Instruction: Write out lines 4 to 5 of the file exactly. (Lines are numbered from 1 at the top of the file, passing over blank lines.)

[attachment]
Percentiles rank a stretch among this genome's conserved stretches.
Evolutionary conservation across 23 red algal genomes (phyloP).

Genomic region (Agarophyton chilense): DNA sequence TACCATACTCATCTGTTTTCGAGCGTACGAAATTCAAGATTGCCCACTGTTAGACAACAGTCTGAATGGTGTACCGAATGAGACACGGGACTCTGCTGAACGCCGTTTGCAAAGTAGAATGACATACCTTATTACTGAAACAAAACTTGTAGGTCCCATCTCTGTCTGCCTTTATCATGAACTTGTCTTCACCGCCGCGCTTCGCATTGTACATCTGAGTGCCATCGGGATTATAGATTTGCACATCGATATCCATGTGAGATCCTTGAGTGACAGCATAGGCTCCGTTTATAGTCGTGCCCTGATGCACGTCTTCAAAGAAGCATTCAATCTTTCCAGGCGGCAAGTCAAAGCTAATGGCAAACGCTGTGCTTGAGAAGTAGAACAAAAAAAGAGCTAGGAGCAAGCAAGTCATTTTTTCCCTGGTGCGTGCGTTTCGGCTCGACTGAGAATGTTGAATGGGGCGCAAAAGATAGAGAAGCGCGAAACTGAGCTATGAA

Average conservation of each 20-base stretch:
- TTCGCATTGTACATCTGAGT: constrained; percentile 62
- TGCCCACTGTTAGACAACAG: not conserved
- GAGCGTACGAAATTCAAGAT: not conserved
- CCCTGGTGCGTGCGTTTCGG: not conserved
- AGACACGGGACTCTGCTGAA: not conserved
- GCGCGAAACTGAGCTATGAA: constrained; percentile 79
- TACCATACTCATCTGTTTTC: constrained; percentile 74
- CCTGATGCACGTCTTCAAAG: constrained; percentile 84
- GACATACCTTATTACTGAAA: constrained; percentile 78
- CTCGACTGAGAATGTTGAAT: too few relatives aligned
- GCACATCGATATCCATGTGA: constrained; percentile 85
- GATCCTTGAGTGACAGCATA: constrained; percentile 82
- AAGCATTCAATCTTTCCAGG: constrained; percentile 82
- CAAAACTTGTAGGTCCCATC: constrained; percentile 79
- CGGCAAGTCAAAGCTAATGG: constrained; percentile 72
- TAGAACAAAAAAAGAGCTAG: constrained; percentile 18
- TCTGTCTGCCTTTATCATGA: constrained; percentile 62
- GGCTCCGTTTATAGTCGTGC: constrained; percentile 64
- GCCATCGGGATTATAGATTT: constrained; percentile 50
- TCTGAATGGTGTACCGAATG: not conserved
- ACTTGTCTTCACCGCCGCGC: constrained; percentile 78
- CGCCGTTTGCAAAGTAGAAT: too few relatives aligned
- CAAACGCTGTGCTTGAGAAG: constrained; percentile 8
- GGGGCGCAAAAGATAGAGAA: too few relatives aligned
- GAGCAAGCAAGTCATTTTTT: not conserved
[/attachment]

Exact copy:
Average conservation of each 20-base stretch:
- TTCGCATTGTACATCTGAGT: constrained; percentile 62